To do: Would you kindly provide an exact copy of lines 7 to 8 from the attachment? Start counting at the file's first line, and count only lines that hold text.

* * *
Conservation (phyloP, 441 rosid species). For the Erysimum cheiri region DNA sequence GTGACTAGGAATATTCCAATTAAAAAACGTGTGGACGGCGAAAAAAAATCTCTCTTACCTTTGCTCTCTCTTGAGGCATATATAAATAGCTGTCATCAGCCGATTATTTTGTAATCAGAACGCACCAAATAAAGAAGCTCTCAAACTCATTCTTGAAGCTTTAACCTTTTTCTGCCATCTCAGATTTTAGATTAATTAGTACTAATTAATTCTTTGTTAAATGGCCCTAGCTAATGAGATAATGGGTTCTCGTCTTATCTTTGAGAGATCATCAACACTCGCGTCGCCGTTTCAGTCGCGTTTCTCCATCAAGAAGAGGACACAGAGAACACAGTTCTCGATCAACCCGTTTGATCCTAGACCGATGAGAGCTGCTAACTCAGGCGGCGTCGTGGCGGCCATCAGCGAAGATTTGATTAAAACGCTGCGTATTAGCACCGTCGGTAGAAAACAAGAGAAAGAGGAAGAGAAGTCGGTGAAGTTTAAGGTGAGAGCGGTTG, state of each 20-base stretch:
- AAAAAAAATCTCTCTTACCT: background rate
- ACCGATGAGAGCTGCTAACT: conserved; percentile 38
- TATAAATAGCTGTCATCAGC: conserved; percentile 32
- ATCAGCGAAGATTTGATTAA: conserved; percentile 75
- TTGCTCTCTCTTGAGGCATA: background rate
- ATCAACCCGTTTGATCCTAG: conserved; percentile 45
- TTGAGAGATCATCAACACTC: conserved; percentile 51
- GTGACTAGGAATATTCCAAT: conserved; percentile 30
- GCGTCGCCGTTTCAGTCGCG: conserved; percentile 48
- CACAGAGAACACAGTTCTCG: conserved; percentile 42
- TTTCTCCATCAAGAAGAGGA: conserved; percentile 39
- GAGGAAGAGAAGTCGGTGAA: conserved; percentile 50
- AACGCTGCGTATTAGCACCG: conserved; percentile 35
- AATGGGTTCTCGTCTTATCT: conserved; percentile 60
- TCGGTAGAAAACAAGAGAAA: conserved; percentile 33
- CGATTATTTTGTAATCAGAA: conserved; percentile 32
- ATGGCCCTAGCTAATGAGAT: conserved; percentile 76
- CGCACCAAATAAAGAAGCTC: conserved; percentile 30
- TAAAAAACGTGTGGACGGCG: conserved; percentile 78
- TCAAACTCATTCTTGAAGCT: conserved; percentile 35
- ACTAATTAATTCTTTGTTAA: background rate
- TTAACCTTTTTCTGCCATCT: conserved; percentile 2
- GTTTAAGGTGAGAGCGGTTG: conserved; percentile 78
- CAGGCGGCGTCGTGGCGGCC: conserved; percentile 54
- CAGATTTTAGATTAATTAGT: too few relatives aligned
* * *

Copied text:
- ATCAACCCGTTTGATCCTAG: conserved; percentile 45
- TTGAGAGATCATCAACACTC: conserved; percentile 51